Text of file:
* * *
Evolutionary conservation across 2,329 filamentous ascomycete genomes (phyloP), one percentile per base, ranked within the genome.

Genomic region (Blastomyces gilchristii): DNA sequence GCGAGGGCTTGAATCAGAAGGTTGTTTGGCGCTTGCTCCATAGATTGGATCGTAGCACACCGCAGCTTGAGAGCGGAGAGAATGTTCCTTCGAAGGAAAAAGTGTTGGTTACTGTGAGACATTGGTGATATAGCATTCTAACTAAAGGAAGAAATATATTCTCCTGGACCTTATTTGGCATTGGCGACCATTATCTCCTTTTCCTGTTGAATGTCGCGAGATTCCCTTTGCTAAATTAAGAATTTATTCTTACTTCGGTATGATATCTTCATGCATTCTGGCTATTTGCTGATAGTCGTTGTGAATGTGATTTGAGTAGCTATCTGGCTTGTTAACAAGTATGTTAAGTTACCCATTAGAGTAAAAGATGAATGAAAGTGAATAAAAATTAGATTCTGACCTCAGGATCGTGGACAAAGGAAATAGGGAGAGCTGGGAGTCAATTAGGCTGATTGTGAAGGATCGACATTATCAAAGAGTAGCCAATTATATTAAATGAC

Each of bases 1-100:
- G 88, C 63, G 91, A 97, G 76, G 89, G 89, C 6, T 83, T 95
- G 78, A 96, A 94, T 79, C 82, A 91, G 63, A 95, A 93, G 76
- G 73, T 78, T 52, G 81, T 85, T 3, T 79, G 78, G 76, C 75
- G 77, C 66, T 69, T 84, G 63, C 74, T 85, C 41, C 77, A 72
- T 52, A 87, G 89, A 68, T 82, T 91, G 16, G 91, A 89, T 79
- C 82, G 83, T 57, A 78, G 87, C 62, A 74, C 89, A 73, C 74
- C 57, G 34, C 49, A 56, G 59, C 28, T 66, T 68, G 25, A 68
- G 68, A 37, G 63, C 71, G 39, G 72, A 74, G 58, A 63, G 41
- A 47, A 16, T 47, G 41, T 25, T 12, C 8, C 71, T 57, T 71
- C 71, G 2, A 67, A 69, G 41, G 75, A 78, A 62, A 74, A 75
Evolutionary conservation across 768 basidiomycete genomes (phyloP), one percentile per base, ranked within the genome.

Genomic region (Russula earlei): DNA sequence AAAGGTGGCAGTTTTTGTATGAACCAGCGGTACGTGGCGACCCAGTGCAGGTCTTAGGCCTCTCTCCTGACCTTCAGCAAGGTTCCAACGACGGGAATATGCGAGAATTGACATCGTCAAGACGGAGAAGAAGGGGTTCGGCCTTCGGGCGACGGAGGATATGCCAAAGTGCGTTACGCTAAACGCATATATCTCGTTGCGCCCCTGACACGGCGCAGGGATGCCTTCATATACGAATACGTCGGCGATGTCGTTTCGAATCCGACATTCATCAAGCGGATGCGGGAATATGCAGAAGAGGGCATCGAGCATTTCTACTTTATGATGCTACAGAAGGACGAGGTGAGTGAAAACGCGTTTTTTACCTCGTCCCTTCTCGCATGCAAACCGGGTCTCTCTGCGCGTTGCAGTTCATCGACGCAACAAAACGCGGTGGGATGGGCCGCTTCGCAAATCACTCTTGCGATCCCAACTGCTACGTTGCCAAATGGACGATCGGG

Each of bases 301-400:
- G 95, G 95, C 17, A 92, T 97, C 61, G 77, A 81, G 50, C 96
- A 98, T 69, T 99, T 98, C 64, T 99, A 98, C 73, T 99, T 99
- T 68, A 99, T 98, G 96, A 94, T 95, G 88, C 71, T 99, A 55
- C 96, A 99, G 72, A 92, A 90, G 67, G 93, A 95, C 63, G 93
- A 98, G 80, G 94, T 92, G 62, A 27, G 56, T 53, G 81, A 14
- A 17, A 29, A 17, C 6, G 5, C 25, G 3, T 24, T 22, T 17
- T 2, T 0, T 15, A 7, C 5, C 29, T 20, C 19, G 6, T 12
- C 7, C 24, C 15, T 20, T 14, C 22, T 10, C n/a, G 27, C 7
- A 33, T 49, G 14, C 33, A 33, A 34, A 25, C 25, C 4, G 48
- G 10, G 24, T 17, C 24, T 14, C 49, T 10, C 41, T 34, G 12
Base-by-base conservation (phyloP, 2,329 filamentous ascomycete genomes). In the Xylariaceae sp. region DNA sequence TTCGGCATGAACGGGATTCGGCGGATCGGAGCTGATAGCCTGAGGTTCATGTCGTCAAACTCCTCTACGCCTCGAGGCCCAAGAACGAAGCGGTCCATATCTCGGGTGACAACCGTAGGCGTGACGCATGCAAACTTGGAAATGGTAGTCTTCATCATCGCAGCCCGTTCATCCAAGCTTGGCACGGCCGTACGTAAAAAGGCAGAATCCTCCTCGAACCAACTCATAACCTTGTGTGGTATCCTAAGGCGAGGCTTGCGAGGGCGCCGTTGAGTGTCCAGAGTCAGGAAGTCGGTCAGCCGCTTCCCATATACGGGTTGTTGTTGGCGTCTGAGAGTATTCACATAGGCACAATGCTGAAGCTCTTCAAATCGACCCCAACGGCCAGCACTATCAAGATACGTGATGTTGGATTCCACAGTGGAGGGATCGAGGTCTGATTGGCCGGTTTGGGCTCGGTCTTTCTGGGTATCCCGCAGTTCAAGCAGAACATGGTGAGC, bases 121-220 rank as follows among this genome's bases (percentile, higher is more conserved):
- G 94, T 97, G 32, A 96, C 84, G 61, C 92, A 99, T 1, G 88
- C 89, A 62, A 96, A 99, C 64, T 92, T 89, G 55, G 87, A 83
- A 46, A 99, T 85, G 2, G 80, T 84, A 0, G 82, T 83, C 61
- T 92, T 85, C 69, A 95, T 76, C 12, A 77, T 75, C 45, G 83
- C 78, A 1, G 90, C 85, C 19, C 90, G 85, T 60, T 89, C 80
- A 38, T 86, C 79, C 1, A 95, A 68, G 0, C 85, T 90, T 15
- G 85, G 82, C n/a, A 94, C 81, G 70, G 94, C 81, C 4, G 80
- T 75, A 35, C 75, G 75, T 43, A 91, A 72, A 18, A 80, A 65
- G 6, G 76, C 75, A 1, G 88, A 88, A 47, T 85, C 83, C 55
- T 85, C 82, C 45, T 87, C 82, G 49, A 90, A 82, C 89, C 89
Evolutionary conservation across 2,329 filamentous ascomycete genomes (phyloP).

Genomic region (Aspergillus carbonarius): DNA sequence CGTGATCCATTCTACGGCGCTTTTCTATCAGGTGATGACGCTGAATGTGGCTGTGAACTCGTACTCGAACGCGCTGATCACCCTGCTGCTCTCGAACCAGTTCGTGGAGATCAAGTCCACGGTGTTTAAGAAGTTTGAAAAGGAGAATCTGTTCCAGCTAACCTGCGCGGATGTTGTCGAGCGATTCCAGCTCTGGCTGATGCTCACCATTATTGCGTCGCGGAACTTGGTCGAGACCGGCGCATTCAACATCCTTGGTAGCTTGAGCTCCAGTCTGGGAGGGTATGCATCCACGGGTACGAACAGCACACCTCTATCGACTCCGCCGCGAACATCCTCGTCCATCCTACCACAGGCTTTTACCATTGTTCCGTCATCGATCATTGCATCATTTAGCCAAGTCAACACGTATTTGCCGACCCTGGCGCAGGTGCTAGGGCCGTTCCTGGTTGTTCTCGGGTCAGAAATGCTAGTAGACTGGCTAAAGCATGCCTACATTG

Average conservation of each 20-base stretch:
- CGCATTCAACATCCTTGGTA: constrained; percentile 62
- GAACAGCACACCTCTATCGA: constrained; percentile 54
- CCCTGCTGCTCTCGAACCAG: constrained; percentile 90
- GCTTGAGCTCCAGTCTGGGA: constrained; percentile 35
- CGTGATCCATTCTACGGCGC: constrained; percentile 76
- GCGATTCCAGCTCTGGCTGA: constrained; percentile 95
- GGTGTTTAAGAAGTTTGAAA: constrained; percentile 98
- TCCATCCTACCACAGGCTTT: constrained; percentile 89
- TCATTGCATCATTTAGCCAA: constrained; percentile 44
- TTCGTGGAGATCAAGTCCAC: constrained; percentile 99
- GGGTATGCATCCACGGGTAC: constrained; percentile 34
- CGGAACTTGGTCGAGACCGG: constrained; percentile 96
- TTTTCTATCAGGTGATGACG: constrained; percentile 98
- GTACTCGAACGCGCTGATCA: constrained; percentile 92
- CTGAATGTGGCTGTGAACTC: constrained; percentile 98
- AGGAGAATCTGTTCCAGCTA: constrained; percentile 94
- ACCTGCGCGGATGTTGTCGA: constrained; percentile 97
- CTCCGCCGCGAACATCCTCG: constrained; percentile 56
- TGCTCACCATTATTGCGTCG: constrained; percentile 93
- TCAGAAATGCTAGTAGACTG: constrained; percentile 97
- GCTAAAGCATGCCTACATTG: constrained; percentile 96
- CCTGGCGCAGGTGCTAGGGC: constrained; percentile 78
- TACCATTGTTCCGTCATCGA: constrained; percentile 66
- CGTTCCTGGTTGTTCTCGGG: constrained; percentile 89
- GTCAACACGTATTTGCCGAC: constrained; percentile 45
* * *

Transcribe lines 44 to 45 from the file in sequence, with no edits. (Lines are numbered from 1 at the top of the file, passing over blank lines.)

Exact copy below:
- GCTTGAGCTCCAGTCTGGGA: constrained; percentile 35
- CGTGATCCATTCTACGGCGC: constrained; percentile 76